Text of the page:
When I went online to find out how much the Back Roads bikes weighed that I rode in France, I got all kinds of excuses: well, it depends on the transmission, well it depends on the brakes, well it depends on the pedals, the seat…Back Roads knows exactly how much those bikes weigh, they’re just not telling because they know it will prejudice prospective customers who all want a bike that weighs 19 lbs (that’s the cut-off point where carbon fiber bikes enter the equation).
I’ve since met numerous people – and bike store clerks - who all claim their bikes weigh 19 lbs. But I don’t believe them unless I see it on a scale.
And it’s not just road bikes where you’ll find this. I was told for example, that my Brompton Lucille weighed 24 lbs when I bought her. That’s weighty (actually light for a folder), but just to be sure, I took a scale downstairs the other day and put us both on it. That’s the best way to find out.
It took some daring to commit to this, because quite frankly I didn’t want to know either of our weights, but I consoled myself with the knowledge that if push came to shove, I could always lose weight; Lucille on the other hand, is a more of a what-you-see-is-what-you-get kind of gal. Me? Oh please. That’s not happening. Lucille? 29lbs of joy - GAH! Even I was shocked at that! With 16” wheels, no WONDER I pant up Fiend’s Hill on this bike!
I knew Janet weighed 24lbs when I bought her because in the interest of full disclosure, she was put on a scale in the store. But that’s 5lbs less than Lucille, which to me makes a world of difference. And there are compensating factors: bigger tires, (and better gear ratio), a much smoother ride, sensitive hydraulic brakes; she corners like a dream, she burns up hills and though it doesn’t matter to anyone but me, she’s pretty.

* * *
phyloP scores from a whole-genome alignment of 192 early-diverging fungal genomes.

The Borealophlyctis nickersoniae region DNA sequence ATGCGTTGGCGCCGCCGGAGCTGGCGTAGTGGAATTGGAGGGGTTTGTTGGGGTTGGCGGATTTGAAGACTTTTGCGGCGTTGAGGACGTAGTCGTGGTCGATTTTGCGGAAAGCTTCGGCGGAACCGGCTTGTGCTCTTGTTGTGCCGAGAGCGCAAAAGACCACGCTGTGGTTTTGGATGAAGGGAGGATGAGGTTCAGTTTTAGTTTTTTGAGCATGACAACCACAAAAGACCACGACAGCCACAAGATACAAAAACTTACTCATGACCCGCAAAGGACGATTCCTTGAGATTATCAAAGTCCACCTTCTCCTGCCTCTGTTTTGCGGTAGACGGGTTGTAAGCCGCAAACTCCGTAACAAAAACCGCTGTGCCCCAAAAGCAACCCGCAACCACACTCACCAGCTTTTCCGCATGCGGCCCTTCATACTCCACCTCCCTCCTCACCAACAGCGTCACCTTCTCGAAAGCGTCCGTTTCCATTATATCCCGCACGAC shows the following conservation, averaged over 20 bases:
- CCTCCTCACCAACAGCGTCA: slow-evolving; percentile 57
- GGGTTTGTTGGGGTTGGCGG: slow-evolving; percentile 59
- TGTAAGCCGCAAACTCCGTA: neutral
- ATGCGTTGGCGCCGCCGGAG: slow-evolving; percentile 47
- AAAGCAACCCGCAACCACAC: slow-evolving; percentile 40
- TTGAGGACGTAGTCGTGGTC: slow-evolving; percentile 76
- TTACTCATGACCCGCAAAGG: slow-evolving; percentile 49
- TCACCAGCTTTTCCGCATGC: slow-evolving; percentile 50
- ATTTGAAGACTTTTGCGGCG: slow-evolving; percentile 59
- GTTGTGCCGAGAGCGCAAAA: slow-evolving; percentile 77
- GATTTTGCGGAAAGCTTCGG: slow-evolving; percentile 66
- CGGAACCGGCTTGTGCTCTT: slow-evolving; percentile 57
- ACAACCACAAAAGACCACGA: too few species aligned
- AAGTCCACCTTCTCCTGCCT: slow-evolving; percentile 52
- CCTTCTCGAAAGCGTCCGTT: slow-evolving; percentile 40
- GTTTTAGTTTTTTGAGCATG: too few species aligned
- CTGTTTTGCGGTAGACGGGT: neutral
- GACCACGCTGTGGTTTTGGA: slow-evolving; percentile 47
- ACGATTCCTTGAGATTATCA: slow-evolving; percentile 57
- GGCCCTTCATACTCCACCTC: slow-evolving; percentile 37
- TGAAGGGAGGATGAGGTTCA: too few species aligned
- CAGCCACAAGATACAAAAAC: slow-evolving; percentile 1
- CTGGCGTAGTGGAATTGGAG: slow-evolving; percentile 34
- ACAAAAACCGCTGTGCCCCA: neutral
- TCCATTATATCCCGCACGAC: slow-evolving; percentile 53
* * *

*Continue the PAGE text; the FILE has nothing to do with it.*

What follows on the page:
L tells me her carbon fiber bike is 19lbs and I believe her, because L has no agenda.
So why are we (and bike manufacturers) so obsessed with weight? Part of it has to do with bike culture in the US - as opposed to places like The Netherlands, where bikes are a well-accepted form of transportation, and the emphasis on racing is more balanced. Especially since Lance Armstrong, everyone wants to be a (non-doping) Tour de France Champion. And the less their bike weighs the better they’ll look riding it, even if they only ride on the weekends.
If what you are looking for is comfort (and you don’t have to lift your bike much), weight should not be an issue at all.
But even with that, weight doesn’t tell the whole story. My friend, P, just replaced an ancient cruising bike with a snazzy carbon fiber machine that slices through the air and that I hoisted myself with 2 fingers. That bike is 19lbs tops. But Janet and I have been in training; we lapped them both on Fiend’s Hill – twice. (Don’t ask me to play P at tennis – I would get totally trounced.) So it all depends on what you’re going for.
With bikes - with any technology really - the search for the ultimate machine can become a Holy Grail, a search that can easily take on more meaning than the goal itself. That’s great for the manufacturers who want you to keep shopping. But only you know what will work best for your life.